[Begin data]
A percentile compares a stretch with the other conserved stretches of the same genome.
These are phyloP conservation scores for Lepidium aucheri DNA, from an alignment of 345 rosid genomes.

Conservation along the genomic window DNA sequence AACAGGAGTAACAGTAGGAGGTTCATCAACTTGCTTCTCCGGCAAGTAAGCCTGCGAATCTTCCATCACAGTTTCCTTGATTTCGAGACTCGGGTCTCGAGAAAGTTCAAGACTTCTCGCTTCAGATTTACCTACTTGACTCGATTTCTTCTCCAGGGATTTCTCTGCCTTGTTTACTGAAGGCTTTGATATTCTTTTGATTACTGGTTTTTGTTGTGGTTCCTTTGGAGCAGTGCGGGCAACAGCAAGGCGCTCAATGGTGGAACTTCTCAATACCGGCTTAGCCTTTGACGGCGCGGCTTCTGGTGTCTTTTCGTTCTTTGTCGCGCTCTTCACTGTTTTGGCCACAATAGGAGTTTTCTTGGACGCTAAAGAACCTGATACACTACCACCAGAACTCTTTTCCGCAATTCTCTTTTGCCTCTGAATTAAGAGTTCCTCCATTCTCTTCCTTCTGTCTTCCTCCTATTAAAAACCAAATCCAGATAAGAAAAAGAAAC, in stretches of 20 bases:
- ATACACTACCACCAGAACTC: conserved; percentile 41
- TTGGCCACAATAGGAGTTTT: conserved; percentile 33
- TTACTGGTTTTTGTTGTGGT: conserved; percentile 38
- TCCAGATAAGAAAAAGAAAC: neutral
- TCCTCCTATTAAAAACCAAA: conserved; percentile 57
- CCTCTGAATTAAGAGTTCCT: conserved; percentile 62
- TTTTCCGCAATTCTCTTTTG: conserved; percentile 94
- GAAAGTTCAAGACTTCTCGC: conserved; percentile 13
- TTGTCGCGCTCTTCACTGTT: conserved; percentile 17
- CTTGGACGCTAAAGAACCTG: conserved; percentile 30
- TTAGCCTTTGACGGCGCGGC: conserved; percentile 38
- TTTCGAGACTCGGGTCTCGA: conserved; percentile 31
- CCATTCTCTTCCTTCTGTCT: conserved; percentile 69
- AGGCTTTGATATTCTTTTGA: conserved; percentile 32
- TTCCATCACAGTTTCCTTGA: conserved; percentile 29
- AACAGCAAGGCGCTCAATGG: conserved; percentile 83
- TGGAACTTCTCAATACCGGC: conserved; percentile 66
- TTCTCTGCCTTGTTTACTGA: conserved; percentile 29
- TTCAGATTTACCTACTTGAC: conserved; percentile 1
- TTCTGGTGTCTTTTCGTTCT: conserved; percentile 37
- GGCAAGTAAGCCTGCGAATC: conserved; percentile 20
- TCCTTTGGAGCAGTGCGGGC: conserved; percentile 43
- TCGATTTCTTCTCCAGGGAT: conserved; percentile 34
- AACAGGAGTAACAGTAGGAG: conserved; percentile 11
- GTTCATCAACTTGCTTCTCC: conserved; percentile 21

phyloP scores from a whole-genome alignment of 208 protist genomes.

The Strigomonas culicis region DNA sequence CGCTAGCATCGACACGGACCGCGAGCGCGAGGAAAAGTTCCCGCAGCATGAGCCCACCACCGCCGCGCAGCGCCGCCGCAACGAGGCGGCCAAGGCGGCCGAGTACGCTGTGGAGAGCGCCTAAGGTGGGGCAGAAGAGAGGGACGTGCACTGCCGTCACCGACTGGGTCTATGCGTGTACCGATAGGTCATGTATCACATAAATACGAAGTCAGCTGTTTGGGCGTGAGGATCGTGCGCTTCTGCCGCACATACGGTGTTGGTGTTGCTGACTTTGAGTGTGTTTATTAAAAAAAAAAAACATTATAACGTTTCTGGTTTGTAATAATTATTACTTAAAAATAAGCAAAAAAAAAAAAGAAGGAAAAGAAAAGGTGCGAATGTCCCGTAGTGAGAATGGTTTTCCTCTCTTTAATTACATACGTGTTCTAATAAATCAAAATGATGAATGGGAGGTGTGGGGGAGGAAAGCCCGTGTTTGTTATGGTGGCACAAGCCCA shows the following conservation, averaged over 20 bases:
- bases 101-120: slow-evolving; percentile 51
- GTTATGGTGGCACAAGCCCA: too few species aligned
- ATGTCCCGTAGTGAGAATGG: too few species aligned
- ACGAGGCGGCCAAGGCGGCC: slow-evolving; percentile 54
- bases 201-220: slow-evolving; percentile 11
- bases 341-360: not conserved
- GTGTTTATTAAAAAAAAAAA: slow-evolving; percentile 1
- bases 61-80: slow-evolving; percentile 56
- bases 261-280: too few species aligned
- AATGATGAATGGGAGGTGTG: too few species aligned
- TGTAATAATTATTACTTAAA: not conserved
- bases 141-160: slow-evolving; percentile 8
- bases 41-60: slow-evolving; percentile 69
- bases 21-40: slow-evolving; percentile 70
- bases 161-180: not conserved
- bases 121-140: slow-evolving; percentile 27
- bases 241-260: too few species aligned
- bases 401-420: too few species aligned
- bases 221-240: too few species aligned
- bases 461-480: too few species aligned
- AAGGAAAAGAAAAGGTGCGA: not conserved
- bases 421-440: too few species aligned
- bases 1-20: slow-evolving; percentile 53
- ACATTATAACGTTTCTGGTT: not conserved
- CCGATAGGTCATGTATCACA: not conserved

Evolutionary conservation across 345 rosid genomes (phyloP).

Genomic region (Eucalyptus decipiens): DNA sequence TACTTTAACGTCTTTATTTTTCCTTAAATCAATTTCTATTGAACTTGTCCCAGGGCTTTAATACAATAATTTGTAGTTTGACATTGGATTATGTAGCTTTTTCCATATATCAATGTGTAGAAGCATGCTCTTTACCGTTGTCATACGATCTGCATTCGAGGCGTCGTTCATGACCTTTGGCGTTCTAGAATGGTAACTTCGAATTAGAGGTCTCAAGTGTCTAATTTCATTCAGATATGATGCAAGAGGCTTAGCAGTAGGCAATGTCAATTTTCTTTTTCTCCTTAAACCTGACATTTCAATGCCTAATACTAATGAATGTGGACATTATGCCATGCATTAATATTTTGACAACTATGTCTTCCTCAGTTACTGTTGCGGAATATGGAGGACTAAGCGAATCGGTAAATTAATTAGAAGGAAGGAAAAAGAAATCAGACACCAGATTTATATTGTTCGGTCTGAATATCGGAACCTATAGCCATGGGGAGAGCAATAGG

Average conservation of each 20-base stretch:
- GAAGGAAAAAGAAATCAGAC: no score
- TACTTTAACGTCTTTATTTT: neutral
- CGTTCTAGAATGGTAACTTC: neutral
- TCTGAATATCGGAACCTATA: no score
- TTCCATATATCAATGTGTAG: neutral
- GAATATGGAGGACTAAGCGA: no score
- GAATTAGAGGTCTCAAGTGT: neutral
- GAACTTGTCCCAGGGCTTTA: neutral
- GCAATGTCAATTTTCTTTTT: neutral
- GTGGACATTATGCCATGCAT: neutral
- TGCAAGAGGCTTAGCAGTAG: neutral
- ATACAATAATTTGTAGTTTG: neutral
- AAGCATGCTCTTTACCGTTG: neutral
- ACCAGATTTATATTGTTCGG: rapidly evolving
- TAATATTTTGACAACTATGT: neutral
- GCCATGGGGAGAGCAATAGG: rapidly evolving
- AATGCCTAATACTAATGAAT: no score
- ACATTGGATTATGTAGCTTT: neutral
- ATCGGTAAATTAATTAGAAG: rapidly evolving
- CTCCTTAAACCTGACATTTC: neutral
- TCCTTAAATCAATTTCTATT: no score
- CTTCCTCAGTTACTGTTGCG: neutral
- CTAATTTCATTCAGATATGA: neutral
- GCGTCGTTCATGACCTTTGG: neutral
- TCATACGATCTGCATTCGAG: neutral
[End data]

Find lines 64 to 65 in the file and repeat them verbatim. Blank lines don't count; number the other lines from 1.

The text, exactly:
- GAATATGGAGGACTAAGCGA: no score
- GAATTAGAGGTCTCAAGTGT: neutral